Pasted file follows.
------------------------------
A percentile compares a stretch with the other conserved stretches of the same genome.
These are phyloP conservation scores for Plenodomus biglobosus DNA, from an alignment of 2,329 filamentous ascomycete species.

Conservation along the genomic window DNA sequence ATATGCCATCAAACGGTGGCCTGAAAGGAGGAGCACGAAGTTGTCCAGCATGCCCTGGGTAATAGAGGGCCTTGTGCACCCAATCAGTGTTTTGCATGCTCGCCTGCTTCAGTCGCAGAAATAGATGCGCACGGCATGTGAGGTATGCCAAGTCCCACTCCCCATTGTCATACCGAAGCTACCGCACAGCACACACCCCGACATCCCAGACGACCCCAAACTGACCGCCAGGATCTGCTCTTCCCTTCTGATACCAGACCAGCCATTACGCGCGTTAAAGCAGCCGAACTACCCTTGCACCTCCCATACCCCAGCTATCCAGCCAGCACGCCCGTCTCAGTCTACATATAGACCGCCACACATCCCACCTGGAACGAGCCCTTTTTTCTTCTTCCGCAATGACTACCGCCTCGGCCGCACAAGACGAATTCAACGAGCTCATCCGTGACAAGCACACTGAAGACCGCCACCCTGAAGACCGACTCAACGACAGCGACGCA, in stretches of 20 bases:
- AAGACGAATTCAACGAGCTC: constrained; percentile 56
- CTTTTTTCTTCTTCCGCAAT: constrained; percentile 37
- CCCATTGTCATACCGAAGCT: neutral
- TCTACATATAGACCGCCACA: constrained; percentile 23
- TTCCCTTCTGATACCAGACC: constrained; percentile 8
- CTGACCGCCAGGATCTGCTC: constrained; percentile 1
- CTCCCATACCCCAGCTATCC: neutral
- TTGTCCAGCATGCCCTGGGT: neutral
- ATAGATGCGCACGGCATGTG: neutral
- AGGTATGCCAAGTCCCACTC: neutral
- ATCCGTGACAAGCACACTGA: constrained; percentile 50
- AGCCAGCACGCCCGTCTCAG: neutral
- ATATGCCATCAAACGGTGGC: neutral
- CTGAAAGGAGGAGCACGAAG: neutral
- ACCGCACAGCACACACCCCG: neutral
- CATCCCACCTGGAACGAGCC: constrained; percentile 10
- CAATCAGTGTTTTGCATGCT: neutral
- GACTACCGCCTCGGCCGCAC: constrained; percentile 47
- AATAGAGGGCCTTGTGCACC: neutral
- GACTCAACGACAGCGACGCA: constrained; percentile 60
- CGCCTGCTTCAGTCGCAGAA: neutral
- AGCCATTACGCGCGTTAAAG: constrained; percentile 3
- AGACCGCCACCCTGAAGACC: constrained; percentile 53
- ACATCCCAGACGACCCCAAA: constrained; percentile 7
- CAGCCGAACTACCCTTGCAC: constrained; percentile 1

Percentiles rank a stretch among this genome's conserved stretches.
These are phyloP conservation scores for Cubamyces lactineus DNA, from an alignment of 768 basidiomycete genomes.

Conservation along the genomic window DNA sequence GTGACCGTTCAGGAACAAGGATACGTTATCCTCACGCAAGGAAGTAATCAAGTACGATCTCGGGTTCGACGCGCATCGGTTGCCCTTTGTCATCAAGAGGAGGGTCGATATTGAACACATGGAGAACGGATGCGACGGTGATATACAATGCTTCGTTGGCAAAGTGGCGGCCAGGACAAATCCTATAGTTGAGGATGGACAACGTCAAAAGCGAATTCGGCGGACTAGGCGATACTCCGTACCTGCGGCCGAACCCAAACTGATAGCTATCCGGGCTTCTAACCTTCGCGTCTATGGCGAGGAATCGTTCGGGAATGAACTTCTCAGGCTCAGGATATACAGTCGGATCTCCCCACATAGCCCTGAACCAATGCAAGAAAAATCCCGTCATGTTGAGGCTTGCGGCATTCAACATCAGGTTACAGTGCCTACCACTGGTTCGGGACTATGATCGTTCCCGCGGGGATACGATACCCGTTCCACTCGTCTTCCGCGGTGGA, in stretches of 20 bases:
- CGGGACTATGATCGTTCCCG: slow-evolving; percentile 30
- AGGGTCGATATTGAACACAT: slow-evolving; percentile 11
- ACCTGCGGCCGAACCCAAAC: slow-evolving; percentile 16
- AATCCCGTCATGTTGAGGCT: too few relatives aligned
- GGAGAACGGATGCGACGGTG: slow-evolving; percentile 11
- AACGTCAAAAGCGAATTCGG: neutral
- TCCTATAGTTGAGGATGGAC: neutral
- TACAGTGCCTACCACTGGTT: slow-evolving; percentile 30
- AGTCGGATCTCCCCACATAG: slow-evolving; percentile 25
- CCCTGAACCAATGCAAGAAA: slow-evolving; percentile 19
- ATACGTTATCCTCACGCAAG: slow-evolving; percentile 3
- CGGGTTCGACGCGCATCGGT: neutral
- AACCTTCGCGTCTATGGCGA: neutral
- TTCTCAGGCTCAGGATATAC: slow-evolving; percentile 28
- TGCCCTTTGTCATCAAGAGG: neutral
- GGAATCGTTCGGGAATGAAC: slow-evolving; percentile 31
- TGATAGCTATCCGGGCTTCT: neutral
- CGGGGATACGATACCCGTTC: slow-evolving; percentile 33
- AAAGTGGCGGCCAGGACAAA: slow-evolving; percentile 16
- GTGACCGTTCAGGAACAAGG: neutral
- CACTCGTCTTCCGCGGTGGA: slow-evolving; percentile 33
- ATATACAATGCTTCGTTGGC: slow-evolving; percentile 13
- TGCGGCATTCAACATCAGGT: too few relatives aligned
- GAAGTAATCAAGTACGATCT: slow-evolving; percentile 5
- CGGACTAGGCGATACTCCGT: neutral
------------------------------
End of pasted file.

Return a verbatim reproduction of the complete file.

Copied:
A percentile compares a stretch with the other conserved stretches of the same genome.
These are phyloP conservation scores for Plenodomus biglobosus DNA, from an alignment of 2,329 filamentous ascomycete species.

Conservation along the genomic window DNA sequence ATATGCCATCAAACGGTGGCCTGAAAGGAGGAGCACGAAGTTGTCCAGCATGCCCTGGGTAATAGAGGGCCTTGTGCACCCAATCAGTGTTTTGCATGCTCGCCTGCTTCAGTCGCAGAAATAGATGCGCACGGCATGTGAGGTATGCCAAGTCCCACTCCCCATTGTCATACCGAAGCTACCGCACAGCACACACCCCGACATCCCAGACGACCCCAAACTGACCGCCAGGATCTGCTCTTCCCTTCTGATACCAGACCAGCCATTACGCGCGTTAAAGCAGCCGAACTACCCTTGCACCTCCCATACCCCAGCTATCCAGCCAGCACGCCCGTCTCAGTCTACATATAGACCGCCACACATCCCACCTGGAACGAGCCCTTTTTTCTTCTTCCGCAATGACTACCGCCTCGGCCGCACAAGACGAATTCAACGAGCTCATCCGTGACAAGCACACTGAAGACCGCCACCCTGAAGACCGACTCAACGACAGCGACGCA, in stretches of 20 bases:
- AAGACGAATTCAACGAGCTC: constrained; percentile 56
- CTTTTTTCTTCTTCCGCAAT: constrained; percentile 37
- CCCATTGTCATACCGAAGCT: neutral
- TCTACATATAGACCGCCACA: constrained; percentile 23
- TTCCCTTCTGATACCAGACC: constrained; percentile 8
- CTGACCGCCAGGATCTGCTC: constrained; percentile 1
- CTCCCATACCCCAGCTATCC: neutral
- TTGTCCAGCATGCCCTGGGT: neutral
- ATAGATGCGCACGGCATGTG: neutral
- AGGTATGCCAAGTCCCACTC: neutral
- ATCCGTGACAAGCACACTGA: constrained; percentile 50
- AGCCAGCACGCCCGTCTCAG: neutral
- ATATGCCATCAAACGGTGGC: neutral
- CTGAAAGGAGGAGCACGAAG: neutral
- ACCGCACAGCACACACCCCG: neutral
- CATCCCACCTGGAACGAGCC: constrained; percentile 10
- CAATCAGTGTTTTGCATGCT: neutral
- GACTACCGCCTCGGCCGCAC: constrained; percentile 47
- AATAGAGGGCCTTGTGCACC: neutral
- GACTCAACGACAGCGACGCA: constrained; percentile 60
- CGCCTGCTTCAGTCGCAGAA: neutral
- AGCCATTACGCGCGTTAAAG: constrained; percentile 3
- AGACCGCCACCCTGAAGACC: constrained; percentile 53
- ACATCCCAGACGACCCCAAA: constrained; percentile 7
- CAGCCGAACTACCCTTGCAC: constrained; percentile 1

Percentiles rank a stretch among this genome's conserved stretches.
These are phyloP conservation scores for Cubamyces lactineus DNA, from an alignment of 768 basidiomycete genomes.

Conservation along the genomic window DNA sequence GTGACCGTTCAGGAACAAGGATACGTTATCCTCACGCAAGGAAGTAATCAAGTACGATCTCGGGTTCGACGCGCATCGGTTGCCCTTTGTCATCAAGAGGAGGGTCGATATTGAACACATGGAGAACGGATGCGACGGTGATATACAATGCTTCGTTGGCAAAGTGGCGGCCAGGACAAATCCTATAGTTGAGGATGGACAACGTCAAAAGCGAATTCGGCGGACTAGGCGATACTCCGTACCTGCGGCCGAACCCAAACTGATAGCTATCCGGGCTTCTAACCTTCGCGTCTATGGCGAGGAATCGTTCGGGAATGAACTTCTCAGGCTCAGGATATACAGTCGGATCTCCCCACATAGCCCTGAACCAATGCAAGAAAAATCCCGTCATGTTGAGGCTTGCGGCATTCAACATCAGGTTACAGTGCCTACCACTGGTTCGGGACTATGATCGTTCCCGCGGGGATACGATACCCGTTCCACTCGTCTTCCGCGGTGGA, in stretches of 20 bases:
- CGGGACTATGATCGTTCCCG: slow-evolving; percentile 30
- AGGGTCGATATTGAACACAT: slow-evolving; percentile 11
- ACCTGCGGCCGAACCCAAAC: slow-evolving; percentile 16
- AATCCCGTCATGTTGAGGCT: too few relatives aligned
- GGAGAACGGATGCGACGGTG: slow-evolving; percentile 11
- AACGTCAAAAGCGAATTCGG: neutral
- TCCTATAGTTGAGGATGGAC: neutral
- TACAGTGCCTACCACTGGTT: slow-evolving; percentile 30
- AGTCGGATCTCCCCACATAG: slow-evolving; percentile 25
- CCCTGAACCAATGCAAGAAA: slow-evolving; percentile 19
- ATACGTTATCCTCACGCAAG: slow-evolving; percentile 3
- CGGGTTCGACGCGCATCGGT: neutral
- AACCTTCGCGTCTATGGCGA: neutral
- TTCTCAGGCTCAGGATATAC: slow-evolving; percentile 28
- TGCCCTTTGTCATCAAGAGG: neutral
- GGAATCGTTCGGGAATGAAC: slow-evolving; percentile 31
- TGATAGCTATCCGGGCTTCT: neutral
- CGGGGATACGATACCCGTTC: slow-evolving; percentile 33
- AAAGTGGCGGCCAGGACAAA: slow-evolving; percentile 16
- GTGACCGTTCAGGAACAAGG: neutral
- CACTCGTCTTCCGCGGTGGA: slow-evolving; percentile 33
- ATATACAATGCTTCGTTGGC: slow-evolving; percentile 13
- TGCGGCATTCAACATCAGGT: too few relatives aligned
- GAAGTAATCAAGTACGATCT: slow-evolving; percentile 5
- CGGACTAGGCGATACTCCGT: neutral